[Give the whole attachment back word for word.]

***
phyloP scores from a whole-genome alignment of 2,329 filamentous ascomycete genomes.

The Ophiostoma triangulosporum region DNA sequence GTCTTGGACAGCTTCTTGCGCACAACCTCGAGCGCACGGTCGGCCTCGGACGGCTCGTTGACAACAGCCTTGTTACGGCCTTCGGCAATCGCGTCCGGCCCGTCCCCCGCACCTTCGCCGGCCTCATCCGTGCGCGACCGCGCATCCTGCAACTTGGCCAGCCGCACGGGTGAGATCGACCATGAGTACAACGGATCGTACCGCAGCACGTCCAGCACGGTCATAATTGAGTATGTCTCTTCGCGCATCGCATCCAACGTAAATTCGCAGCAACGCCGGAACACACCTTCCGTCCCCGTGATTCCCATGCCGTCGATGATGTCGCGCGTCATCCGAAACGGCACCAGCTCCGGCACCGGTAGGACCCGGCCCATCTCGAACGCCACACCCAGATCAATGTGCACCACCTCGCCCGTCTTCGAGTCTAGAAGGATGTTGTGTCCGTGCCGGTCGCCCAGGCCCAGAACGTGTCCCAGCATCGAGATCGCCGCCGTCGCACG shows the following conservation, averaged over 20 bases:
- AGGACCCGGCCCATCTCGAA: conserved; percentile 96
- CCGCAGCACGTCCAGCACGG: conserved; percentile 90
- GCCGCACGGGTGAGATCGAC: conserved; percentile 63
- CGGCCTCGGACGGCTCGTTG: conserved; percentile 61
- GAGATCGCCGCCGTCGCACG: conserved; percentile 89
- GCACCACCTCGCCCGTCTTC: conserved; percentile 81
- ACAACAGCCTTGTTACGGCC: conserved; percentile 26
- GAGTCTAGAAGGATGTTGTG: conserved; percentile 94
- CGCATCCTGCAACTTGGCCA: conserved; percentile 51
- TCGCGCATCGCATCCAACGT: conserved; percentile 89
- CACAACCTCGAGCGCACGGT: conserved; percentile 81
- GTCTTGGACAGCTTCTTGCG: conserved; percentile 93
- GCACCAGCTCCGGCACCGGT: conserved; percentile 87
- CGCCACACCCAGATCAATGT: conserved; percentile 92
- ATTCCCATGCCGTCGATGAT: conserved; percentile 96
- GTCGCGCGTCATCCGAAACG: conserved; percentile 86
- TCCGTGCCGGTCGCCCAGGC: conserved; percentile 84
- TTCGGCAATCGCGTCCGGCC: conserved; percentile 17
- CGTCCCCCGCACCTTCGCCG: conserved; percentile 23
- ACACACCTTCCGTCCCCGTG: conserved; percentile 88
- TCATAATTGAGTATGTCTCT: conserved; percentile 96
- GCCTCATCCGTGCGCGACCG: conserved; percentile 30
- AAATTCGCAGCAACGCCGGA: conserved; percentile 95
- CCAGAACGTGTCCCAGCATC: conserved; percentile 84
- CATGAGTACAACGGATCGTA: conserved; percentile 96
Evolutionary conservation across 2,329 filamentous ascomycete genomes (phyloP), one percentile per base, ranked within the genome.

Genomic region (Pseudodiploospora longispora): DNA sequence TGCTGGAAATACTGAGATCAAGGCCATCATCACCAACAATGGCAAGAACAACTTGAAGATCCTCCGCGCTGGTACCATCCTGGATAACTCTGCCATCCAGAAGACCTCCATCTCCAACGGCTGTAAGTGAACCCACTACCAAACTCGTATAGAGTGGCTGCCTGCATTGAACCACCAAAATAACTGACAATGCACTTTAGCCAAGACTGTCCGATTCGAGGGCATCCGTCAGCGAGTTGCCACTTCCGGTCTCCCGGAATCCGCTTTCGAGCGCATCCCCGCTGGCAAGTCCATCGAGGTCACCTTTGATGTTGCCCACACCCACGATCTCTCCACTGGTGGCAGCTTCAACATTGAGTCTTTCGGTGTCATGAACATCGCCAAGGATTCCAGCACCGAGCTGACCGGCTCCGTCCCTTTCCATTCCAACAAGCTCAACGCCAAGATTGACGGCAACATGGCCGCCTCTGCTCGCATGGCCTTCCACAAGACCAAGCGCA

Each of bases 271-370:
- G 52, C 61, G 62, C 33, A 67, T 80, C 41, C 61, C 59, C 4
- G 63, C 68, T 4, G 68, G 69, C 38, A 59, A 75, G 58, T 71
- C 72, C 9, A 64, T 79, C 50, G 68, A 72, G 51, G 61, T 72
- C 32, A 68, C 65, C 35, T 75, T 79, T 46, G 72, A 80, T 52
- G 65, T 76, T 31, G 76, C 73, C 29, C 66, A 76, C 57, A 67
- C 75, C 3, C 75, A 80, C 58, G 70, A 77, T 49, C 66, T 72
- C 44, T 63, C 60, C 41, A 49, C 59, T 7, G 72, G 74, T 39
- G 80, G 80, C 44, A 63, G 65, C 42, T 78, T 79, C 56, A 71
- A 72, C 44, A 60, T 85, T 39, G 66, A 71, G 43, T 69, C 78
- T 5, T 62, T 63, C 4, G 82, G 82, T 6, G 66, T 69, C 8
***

phyloP scores from a whole-genome alignment of 2,329 filamentous ascomycete genomes.

The Ophiostoma triangulosporum region DNA sequence GTCTTGGACAGCTTCTTGCGCACAACCTCGAGCGCACGGTCGGCCTCGGACGGCTCGTTGACAACAGCCTTGTTACGGCCTTCGGCAATCGCGTCCGGCCCGTCCCCCGCACCTTCGCCGGCCTCATCCGTGCGCGACCGCGCATCCTGCAACTTGGCCAGCCGCACGGGTGAGATCGACCATGAGTACAACGGATCGTACCGCAGCACGTCCAGCACGGTCATAATTGAGTATGTCTCTTCGCGCATCGCATCCAACGTAAATTCGCAGCAACGCCGGAACACACCTTCCGTCCCCGTGATTCCCATGCCGTCGATGATGTCGCGCGTCATCCGAAACGGCACCAGCTCCGGCACCGGTAGGACCCGGCCCATCTCGAACGCCACACCCAGATCAATGTGCACCACCTCGCCCGTCTTCGAGTCTAGAAGGATGTTGTGTCCGTGCCGGTCGCCCAGGCCCAGAACGTGTCCCAGCATCGAGATCGCCGCCGTCGCACG shows the following conservation, averaged over 20 bases:
- AGGACCCGGCCCATCTCGAA: conserved; percentile 96
- CCGCAGCACGTCCAGCACGG: conserved; percentile 90
- GCCGCACGGGTGAGATCGAC: conserved; percentile 63
- CGGCCTCGGACGGCTCGTTG: conserved; percentile 61
- GAGATCGCCGCCGTCGCACG: conserved; percentile 89
- GCACCACCTCGCCCGTCTTC: conserved; percentile 81
- ACAACAGCCTTGTTACGGCC: conserved; percentile 26
- GAGTCTAGAAGGATGTTGTG: conserved; percentile 94
- CGCATCCTGCAACTTGGCCA: conserved; percentile 51
- TCGCGCATCGCATCCAACGT: conserved; percentile 89
- CACAACCTCGAGCGCACGGT: conserved; percentile 81
- GTCTTGGACAGCTTCTTGCG: conserved; percentile 93
- GCACCAGCTCCGGCACCGGT: conserved; percentile 87
- CGCCACACCCAGATCAATGT: conserved; percentile 92
- ATTCCCATGCCGTCGATGAT: conserved; percentile 96
- GTCGCGCGTCATCCGAAACG: conserved; percentile 86
- TCCGTGCCGGTCGCCCAGGC: conserved; percentile 84
- TTCGGCAATCGCGTCCGGCC: conserved; percentile 17
- CGTCCCCCGCACCTTCGCCG: conserved; percentile 23
- ACACACCTTCCGTCCCCGTG: conserved; percentile 88
- TCATAATTGAGTATGTCTCT: conserved; percentile 96
- GCCTCATCCGTGCGCGACCG: conserved; percentile 30
- AAATTCGCAGCAACGCCGGA: conserved; percentile 95
- CCAGAACGTGTCCCAGCATC: conserved; percentile 84
- CATGAGTACAACGGATCGTA: conserved; percentile 96
Evolutionary conservation across 2,329 filamentous ascomycete genomes (phyloP), one percentile per base, ranked within the genome.

Genomic region (Pseudodiploospora longispora): DNA sequence TGCTGGAAATACTGAGATCAAGGCCATCATCACCAACAATGGCAAGAACAACTTGAAGATCCTCCGCGCTGGTACCATCCTGGATAACTCTGCCATCCAGAAGACCTCCATCTCCAACGGCTGTAAGTGAACCCACTACCAAACTCGTATAGAGTGGCTGCCTGCATTGAACCACCAAAATAACTGACAATGCACTTTAGCCAAGACTGTCCGATTCGAGGGCATCCGTCAGCGAGTTGCCACTTCCGGTCTCCCGGAATCCGCTTTCGAGCGCATCCCCGCTGGCAAGTCCATCGAGGTCACCTTTGATGTTGCCCACACCCACGATCTCTCCACTGGTGGCAGCTTCAACATTGAGTCTTTCGGTGTCATGAACATCGCCAAGGATTCCAGCACCGAGCTGACCGGCTCCGTCCCTTTCCATTCCAACAAGCTCAACGCCAAGATTGACGGCAACATGGCCGCCTCTGCTCGCATGGCCTTCCACAAGACCAAGCGCA

Each of bases 271-370:
- G 52, C 61, G 62, C 33, A 67, T 80, C 41, C 61, C 59, C 4
- G 63, C 68, T 4, G 68, G 69, C 38, A 59, A 75, G 58, T 71
- C 72, C 9, A 64, T 79, C 50, G 68, A 72, G 51, G 61, T 72
- C 32, A 68, C 65, C 35, T 75, T 79, T 46, G 72, A 80, T 52
- G 65, T 76, T 31, G 76, C 73, C 29, C 66, A 76, C 57, A 67
- C 75, C 3, C 75, A 80, C 58, G 70, A 77, T 49, C 66, T 72
- C 44, T 63, C 60, C 41, A 49, C 59, T 7, G 72, G 74, T 39
- G 80, G 80, C 44, A 63, G 65, C 42, T 78, T 79, C 56, A 71
- A 72, C 44, A 60, T 85, T 39, G 66, A 71, G 43, T 69, C 78
- T 5, T 62, T 63, C 4, G 82, G 82, T 6, G 66, T 69, C 8